When the Temple stood, people would recite Hallel while offering the korban Pesaḥ, and again while eating it at night (Pesaḥim 95a). The main reason for reciting Hallel on the first night of Pesaḥ is to sing God’s praises; every Jew must see himself, on Pesaḥ night, as though he left Egypt personally, and it is only natural to sing praises to God for redeeming us. In fact, this recitation of Hallel is unique: on all other holidays we recite Hallel as an expression of praise and thanksgiving to God, but on the night of Pesaḥ we proclaim it as a song (ibid. 95b).
The Sages ordained reciting half of Hallel before the meal and half of it after the meal, so that it encompasses the eating of the korban Pesaḥ. Although we no longer have the privilege of eating the korban Pesaḥ nowadays, we eat matza instead (Maharal, Gevurot Hashem, end of ch. 62). In addition, the first half of Hallel contains Psalm 114, “When Israel left Egypt” (“Be-tzeit Yisrael Mi-Mitzrayim”), which is a continuation of the Hagada’s story. This is why, at its conclusion, we recite the blessing over the redemption from Egypt (“Birkat Ha-ge’ula”). The second half of Hallel, recited after the meal, is a more general song of thanks for all redemptions, past and future (Levush).
Another reason for dividing Hallel is that this enables us to drink all four cups over song. We drink the first cup over kiddush, the second over the first half of Hallel, the third over Birkat Ha-mazon, and the fourth over the second half of Hallel (Manhig §90).
The Rishonim are divided over whether or not a berakha should be recited over Hallel on Pesaḥ night: Some say two berakhot should be recited, one over each half of Hallel. Others say one berakha should be recited. There are also differing opinions over the wording of the berakha: some say it should be “likro et ha-Hallel” (“to recite Hallel”) and others say “ligmor et ha-Hallel” (“to complete the Hallel”). Another group of authorities maintains that no blessing at all should be pronounced over Hallel on the Seder night, either because it is divided into two parts (Rosh), because a berakha was already pronounced over the Hallel that was recited in the synagogue during the Ma’ariv prayer (Rashba), or because this Hallel is like a song and therefore requires no berakha (R. Hai Gaon). Some maintain that Birkat Ha-ge’ula covers Hallel as well. In practice, the custom is to refrain from making a berakha over the Hallel we recite at the Seder.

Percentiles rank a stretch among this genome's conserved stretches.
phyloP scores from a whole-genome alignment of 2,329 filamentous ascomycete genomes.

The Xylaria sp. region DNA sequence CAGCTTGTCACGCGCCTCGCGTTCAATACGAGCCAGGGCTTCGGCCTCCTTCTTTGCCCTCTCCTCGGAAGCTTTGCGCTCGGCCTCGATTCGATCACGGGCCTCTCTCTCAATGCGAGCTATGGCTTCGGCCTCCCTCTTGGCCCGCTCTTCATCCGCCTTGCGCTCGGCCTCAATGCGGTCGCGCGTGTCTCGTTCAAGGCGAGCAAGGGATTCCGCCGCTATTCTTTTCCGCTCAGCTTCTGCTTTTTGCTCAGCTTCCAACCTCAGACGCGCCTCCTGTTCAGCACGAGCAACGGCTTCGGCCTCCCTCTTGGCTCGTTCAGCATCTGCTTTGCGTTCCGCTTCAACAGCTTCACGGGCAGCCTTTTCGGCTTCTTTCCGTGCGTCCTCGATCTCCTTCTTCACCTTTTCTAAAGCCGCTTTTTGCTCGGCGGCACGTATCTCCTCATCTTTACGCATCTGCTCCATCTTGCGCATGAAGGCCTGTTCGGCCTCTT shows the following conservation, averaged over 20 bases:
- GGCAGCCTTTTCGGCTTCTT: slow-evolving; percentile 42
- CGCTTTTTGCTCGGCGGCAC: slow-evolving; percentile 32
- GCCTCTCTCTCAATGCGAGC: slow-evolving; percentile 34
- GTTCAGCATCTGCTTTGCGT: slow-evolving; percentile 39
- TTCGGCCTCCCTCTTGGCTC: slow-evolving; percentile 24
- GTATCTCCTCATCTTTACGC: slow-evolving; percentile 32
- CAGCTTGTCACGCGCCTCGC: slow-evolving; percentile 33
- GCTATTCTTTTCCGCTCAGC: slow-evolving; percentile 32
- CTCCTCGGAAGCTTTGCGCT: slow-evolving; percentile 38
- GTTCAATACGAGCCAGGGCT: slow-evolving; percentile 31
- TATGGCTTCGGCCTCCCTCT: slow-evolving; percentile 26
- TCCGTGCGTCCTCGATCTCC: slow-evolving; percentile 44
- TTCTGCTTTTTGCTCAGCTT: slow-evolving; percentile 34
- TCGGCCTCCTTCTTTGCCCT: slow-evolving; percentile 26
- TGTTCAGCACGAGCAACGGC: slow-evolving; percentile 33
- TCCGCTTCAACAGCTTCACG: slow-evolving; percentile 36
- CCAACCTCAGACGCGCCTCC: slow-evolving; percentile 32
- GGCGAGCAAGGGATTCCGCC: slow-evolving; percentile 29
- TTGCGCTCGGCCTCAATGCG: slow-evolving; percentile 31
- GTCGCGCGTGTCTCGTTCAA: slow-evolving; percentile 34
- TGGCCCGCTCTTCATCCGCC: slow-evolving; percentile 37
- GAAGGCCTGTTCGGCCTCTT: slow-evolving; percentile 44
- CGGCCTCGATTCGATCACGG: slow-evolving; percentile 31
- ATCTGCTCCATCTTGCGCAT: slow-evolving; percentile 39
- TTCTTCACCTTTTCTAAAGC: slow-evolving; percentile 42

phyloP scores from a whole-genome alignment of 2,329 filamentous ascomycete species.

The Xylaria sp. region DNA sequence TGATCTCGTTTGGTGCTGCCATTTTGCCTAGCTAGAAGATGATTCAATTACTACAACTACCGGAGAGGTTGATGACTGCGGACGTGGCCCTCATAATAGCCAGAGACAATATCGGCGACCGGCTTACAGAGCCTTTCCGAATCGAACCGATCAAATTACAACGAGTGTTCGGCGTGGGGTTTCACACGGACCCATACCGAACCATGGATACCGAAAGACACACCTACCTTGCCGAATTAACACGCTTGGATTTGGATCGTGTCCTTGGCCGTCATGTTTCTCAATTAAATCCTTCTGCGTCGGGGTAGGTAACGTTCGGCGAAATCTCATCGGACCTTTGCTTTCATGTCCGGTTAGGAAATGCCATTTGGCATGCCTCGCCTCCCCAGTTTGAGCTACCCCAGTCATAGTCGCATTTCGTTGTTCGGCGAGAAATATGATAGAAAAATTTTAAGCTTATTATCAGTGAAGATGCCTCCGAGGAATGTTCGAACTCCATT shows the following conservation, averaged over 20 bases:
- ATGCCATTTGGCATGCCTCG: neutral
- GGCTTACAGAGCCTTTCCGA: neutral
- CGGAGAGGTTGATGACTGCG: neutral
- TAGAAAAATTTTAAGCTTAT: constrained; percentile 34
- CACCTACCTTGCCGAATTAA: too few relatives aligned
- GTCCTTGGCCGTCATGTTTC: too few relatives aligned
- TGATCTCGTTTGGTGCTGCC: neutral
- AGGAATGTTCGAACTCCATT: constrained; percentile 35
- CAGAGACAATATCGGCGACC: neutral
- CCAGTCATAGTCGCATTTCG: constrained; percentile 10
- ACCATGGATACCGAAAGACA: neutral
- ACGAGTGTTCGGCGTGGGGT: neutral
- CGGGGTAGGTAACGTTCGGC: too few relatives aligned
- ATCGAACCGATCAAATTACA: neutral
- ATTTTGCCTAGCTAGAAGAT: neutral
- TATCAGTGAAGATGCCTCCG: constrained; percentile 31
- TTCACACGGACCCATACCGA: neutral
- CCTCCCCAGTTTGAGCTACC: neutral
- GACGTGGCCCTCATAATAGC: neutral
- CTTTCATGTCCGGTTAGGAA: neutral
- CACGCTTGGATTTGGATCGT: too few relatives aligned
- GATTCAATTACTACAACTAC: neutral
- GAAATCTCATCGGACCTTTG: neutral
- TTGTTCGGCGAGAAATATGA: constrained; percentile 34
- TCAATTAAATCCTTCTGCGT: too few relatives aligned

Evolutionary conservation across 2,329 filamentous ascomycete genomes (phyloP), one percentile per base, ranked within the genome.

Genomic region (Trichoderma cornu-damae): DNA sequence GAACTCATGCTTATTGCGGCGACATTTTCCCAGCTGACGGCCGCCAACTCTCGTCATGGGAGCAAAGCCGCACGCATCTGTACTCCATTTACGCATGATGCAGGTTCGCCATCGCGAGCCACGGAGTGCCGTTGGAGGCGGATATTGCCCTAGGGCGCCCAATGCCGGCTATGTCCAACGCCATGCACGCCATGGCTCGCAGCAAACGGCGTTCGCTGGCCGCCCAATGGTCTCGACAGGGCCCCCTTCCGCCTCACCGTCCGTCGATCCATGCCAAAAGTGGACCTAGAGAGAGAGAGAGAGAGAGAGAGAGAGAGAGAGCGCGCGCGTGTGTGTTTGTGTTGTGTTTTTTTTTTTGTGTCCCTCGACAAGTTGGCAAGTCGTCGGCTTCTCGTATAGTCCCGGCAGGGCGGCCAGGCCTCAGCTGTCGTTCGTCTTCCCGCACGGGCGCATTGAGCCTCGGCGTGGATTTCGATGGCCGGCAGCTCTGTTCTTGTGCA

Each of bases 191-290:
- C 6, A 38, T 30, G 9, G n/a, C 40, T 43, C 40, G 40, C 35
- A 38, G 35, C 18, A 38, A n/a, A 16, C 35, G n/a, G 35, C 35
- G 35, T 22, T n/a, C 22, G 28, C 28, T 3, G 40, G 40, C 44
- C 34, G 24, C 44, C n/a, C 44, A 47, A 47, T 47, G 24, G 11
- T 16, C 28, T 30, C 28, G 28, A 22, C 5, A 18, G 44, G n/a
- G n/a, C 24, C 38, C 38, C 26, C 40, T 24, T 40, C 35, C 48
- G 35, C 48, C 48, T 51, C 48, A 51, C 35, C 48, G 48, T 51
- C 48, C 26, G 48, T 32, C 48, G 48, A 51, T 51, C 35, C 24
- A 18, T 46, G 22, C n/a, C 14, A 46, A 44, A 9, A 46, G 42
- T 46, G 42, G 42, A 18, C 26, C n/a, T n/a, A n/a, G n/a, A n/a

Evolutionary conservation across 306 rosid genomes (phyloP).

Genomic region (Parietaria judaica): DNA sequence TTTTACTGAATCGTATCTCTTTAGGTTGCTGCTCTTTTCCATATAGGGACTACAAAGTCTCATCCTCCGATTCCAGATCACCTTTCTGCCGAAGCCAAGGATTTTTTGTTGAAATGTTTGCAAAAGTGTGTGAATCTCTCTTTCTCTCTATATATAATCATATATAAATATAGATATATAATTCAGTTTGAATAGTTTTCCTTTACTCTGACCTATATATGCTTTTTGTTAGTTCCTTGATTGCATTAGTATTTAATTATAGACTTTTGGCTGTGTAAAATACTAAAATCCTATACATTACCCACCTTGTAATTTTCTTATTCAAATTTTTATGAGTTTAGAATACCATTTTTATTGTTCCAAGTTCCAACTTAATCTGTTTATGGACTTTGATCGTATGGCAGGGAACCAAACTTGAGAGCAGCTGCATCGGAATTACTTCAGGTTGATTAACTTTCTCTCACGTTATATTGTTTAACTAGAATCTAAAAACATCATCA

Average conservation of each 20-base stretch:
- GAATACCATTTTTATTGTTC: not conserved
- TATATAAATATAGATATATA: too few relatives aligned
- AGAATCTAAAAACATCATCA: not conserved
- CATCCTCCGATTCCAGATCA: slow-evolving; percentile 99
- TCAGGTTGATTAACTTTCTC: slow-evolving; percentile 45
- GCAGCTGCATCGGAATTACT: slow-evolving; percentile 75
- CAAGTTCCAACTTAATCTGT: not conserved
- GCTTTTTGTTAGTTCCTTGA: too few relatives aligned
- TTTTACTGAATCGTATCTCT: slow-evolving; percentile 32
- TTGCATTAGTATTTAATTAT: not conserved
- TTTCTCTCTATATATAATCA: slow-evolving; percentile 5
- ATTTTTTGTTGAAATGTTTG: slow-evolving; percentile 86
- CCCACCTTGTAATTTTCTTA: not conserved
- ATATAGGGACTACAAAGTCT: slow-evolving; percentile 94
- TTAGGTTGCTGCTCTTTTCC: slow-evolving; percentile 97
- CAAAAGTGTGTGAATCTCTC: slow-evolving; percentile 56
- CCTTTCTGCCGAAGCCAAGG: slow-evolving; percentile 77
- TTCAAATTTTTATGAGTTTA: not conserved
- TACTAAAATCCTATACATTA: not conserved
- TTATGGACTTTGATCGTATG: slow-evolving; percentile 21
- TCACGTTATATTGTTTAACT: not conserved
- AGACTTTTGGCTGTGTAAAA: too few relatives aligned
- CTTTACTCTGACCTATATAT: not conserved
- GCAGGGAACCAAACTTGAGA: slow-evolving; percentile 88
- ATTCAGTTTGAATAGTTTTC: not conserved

During the rest of the year, we stand while reciting Hallel, because it is like attesting to God’s greatness, and testimony must be given while standing. But the Sages did not wish to burden us on the Seder night, because all of our actions on this night must demonstrate freedom (Beit Yosef OḤ 422:7). Nevertheless, as we have learned, the Hagada should not be read while reclining, but with an air of solemnity (Shlah). Hallel is customarily read aloud and with sweet singing (Kaf Ha-ḥayim 480:3).